Scientists Sound Alarm About Fructose-filled Sodas and Foods

NEWS – A recent study in a major nutritional journal notes a “remarkable increase in chronic kidney disease” plus a “remarkable increase in hypertension,” and dramatically rising rates of obesity and diabetes associated with the rise in fructose-filled foods and drinks. The authors present evidence that the unique ability of fructose (but not other sugars) to increase uric acid may be driving these increases. High levels of uric acid also increase risk of gout. See The Gout Report in this issue t for more information about how you can reduce your risk of gout and other uric-acid-related diseases.ACTION — If you must drink soda, consider switching to one made with cane sugar. (Diet sodas may also trigger health problems.) Switching to refreshing herb teas and water is an even better option. You can make your own healthy “soda” with a small amount of pure fruit juice or fruit juice concentrate and soda water. Check labels and avoid all drinks and foods made with fructose corn syrup.Johnson RJ, Segal, MS, et al. Potential role of sugar (fructose) in the epidemic of hypertension, obesity and the metabolic syndrome, diabetes, kidney disease, and cardiovascular disease. Am J Clin Nutr. 2007:86:899-906Vitamin D3 May Extend Life Span by 5 Years!NEWS — The good news about the sunshine vitamin just keeps getting better. Mounting scientific evidence links higher daily intake (over 1,000 — 2,000 IU) of vitamin D3 with dramatically reduced levels of pain, inflammation, cancer, MS, and even colds and flus. Now, British and American researchers say it may extend your life by up to five years, based on the measurement of telomere length in over 2,000 female twin pairs.ACTION — Take a supplement of 1,000-2,000 IU of vitamin D3 (cholecalciferol) daily. Do not rely on vitamin D2 (eregocalciferol) in milk and most multivitamins. Supplements of vitamin D2 are not used by the body in the same way as sunshine and are four times less effective than vitamin D3. Fifteen minutes of sunshine a day (without sunscreen) provides your body with natural vitamin D3.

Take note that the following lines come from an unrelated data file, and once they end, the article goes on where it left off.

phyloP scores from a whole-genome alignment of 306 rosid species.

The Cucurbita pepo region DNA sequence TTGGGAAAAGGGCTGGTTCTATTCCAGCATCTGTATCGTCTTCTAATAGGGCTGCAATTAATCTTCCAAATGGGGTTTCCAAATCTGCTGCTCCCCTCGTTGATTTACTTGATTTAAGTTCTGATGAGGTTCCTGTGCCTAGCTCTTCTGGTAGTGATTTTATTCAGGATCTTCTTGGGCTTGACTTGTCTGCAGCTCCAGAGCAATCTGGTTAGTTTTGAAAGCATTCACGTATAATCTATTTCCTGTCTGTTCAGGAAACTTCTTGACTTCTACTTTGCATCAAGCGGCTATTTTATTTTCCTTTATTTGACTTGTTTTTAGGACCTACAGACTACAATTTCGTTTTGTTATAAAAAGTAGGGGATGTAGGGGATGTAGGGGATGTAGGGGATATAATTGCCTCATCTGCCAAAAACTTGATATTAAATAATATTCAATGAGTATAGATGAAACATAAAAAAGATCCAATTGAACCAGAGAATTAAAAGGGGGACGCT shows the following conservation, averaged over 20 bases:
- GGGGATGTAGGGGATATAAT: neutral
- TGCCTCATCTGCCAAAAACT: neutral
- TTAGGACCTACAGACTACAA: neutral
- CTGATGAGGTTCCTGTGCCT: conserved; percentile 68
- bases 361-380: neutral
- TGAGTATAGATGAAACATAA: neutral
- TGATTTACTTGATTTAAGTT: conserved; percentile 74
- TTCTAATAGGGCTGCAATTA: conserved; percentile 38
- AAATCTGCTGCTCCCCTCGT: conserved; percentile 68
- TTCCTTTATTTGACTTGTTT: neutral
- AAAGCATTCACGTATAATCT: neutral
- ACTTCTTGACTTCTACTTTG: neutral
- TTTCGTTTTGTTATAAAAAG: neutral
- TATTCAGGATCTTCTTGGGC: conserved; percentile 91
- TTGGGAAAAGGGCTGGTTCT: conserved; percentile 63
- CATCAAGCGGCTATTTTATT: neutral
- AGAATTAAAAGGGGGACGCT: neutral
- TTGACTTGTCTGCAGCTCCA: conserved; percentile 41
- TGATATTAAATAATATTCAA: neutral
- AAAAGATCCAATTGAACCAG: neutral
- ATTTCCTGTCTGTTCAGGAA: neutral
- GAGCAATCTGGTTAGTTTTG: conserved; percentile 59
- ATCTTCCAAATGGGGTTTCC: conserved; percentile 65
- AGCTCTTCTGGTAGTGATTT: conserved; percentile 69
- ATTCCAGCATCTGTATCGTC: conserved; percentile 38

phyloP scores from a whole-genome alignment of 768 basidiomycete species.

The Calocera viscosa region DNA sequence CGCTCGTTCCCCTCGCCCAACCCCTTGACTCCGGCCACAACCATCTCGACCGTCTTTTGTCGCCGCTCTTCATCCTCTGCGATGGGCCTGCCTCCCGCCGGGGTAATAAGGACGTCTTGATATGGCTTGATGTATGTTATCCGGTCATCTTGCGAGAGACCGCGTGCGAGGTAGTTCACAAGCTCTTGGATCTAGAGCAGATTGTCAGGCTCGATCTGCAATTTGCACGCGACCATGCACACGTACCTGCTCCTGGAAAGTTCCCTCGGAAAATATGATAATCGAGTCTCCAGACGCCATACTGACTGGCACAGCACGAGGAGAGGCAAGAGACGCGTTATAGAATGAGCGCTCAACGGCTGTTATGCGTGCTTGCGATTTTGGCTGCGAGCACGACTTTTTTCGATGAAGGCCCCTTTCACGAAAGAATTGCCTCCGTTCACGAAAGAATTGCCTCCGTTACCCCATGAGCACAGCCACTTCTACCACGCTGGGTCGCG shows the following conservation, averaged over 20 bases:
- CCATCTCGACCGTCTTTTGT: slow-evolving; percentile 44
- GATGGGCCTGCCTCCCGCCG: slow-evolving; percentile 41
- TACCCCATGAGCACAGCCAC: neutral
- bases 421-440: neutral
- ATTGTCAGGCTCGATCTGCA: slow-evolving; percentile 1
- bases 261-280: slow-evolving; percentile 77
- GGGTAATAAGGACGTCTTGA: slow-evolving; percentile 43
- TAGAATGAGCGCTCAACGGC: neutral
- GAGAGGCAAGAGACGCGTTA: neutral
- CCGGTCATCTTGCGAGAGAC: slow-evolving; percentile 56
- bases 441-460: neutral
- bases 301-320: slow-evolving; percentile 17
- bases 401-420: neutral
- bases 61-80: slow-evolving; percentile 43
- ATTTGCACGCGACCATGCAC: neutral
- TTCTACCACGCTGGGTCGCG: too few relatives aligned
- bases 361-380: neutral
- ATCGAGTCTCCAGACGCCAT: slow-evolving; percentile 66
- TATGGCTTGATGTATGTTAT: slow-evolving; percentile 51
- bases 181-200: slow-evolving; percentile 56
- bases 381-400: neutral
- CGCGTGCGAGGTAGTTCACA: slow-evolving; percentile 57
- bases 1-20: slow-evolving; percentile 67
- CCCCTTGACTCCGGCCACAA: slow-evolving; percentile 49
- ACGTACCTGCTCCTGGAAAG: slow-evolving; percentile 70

Richards JB, Valdes AM, et al. Higher serum vitamin D concentrations are associated with longer leukocyte telomere length in women. Am J Clin Nutr. 2007 Nov;86(5):1420-1425.

Coffee Lowers Risk of Gout 40%– Beer and Liquor Raise Risk, and Wine is Okay

NEWS — Researchers at Harvard Medical School and other institutions found compelling evidence that drinking four or more cups of coffee a day dramatically reduces the risk of gout for men. The risk of gout was 40 percent lower for men who drank 4 to 5 cups a day and 59 percent lower for men who drank 6 or more cups a day. Tea did not reduce risk of gout. The lead researcher, Dr. Choi, speculates that the mechanism of action may be the antioxidant action of phenol chlorogenic acid in coffee.

In a 2004 study, the same researchers found that beer and liquor raised serum uric acid levels, while moderate (1-2 glasses daily) wine drinking did not.

ACTION — If you have no health problems from drinking four cups of coffee a day — enjoy! (Avoid the new, sweetened coffee drinks. They have high levels of fructose.) If coffee gives you the jitters, prevents you from sleeping, or you just don’t like it, read the The Gout Report in this issue and discover easy, natural ways to lower your levels of uric acid—without drinking coffee!

Choi HK, Curhan G. Coffee consumption and risk of incident gout in men: a prospective study. Arthritis Rheum. 2007 Jun;56(6):2049-55.

Choi HK, Curhan G. Beer, liquor, and wine consumption and serum uric acid level: the Third National Health and Nutrition Examination Survey. Arthritis Rheum. 2004 Dec 15;51(6):1023-9.

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